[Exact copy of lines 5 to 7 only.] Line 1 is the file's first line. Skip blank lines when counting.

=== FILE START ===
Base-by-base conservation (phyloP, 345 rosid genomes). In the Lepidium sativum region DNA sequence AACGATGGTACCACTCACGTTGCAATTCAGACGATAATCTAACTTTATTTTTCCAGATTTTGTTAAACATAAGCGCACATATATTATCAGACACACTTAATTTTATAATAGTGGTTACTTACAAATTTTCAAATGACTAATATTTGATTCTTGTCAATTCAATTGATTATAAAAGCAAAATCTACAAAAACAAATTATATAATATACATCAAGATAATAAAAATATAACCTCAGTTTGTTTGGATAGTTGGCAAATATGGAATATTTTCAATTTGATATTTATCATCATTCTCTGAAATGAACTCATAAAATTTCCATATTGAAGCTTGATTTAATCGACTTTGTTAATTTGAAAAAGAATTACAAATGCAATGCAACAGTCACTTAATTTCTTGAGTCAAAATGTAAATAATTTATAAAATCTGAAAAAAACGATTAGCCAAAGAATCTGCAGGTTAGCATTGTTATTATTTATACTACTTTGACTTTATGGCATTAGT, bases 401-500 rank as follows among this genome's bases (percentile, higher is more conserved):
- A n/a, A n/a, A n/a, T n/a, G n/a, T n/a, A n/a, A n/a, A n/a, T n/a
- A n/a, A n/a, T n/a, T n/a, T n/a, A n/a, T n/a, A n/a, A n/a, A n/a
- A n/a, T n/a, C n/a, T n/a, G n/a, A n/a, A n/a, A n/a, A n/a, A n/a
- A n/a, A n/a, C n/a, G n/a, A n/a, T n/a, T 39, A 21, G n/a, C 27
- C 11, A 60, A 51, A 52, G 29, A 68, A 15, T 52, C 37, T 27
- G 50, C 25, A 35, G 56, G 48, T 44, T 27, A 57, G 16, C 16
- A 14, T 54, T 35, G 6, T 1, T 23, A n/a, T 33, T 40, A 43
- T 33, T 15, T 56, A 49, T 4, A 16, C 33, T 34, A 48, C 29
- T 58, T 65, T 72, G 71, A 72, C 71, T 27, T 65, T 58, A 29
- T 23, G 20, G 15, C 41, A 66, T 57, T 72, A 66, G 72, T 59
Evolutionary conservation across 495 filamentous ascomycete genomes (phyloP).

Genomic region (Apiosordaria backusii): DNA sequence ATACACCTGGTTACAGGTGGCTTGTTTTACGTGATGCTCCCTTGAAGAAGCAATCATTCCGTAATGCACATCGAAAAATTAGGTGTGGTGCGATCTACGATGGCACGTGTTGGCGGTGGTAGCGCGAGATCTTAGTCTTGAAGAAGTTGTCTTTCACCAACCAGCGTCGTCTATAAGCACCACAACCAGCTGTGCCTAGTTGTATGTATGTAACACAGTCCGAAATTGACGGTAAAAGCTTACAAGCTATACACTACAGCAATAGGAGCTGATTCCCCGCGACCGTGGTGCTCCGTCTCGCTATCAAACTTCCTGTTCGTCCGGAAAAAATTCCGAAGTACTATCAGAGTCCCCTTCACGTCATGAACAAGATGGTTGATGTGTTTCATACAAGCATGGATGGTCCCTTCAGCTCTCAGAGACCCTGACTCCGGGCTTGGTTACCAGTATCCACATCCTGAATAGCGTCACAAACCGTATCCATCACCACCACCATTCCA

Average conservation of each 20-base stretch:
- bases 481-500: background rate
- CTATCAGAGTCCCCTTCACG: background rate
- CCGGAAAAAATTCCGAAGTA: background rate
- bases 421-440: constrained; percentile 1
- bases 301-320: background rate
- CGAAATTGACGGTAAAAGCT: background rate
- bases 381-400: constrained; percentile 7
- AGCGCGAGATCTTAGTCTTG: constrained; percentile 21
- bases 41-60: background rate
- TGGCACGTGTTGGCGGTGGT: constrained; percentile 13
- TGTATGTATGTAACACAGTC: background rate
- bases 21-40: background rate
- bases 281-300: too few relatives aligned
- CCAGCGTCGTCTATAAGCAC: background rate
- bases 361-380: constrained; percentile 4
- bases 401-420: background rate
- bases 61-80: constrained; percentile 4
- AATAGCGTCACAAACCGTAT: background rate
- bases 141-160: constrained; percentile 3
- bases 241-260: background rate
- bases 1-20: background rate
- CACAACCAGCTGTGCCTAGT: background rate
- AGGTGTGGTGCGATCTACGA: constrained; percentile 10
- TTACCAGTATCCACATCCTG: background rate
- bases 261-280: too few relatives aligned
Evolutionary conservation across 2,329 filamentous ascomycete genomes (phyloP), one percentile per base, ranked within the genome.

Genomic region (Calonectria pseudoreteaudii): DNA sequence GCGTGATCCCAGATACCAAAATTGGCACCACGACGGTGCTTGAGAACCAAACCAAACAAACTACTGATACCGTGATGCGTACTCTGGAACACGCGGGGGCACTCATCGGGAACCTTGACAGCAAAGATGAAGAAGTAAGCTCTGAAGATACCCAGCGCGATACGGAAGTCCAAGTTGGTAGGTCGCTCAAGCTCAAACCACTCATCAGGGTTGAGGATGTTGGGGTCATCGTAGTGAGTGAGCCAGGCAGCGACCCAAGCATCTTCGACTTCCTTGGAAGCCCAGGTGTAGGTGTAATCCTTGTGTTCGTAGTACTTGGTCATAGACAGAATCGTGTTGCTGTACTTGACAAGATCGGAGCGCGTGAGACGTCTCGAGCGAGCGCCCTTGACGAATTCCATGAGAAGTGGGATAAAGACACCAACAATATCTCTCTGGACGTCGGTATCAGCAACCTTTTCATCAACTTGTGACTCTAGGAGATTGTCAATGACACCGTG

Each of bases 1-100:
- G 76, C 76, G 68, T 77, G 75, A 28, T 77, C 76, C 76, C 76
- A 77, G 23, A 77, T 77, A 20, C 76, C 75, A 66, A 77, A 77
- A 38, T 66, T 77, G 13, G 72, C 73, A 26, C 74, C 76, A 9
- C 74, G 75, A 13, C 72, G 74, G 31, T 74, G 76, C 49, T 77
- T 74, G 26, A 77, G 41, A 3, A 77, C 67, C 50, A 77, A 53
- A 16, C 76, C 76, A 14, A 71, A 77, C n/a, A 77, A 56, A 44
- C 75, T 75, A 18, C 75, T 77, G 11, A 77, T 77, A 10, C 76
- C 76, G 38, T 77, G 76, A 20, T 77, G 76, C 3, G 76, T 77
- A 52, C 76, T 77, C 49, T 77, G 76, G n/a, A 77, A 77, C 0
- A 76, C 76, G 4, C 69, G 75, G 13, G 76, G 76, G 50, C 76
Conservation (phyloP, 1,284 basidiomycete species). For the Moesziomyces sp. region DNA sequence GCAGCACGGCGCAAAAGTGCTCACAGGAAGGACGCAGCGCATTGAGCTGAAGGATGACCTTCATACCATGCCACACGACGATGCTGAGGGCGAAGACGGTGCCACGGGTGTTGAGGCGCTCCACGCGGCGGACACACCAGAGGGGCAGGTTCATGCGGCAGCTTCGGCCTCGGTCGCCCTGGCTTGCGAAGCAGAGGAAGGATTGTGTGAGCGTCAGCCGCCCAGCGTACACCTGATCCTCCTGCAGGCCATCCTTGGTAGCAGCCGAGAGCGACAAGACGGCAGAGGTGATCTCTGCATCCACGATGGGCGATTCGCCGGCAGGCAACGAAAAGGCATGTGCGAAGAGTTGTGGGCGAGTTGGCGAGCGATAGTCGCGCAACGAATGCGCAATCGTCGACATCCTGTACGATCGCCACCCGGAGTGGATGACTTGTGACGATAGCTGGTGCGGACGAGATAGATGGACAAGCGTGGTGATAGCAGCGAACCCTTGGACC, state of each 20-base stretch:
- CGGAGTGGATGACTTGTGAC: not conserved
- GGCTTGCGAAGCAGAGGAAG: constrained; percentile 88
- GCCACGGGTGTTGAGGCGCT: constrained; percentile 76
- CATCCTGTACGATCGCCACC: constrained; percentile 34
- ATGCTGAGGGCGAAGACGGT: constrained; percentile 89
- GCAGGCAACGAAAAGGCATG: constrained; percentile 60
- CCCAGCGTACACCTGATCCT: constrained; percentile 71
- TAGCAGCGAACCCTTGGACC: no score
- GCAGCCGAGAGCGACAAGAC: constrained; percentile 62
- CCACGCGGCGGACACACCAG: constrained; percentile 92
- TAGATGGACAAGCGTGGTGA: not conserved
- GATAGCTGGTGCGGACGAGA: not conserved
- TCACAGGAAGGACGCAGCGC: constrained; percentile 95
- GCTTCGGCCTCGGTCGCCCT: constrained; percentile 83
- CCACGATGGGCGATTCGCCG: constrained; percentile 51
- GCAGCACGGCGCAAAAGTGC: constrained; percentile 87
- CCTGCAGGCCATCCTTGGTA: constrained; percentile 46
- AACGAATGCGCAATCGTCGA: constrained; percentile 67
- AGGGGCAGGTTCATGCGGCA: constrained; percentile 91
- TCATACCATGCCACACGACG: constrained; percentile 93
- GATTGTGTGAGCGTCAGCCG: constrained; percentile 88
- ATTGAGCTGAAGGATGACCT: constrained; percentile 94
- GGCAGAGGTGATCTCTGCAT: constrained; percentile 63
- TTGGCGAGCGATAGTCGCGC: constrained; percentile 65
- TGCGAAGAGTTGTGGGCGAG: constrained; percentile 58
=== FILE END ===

- A n/a, A n/a, C n/a, G n/a, A n/a, T n/a, T 39, A 21, G n/a, C 27
- C 11, A 60, A 51, A 52, G 29, A 68, A 15, T 52, C 37, T 27
- G 50, C 25, A 35, G 56, G 48, T 44, T 27, A 57, G 16, C 16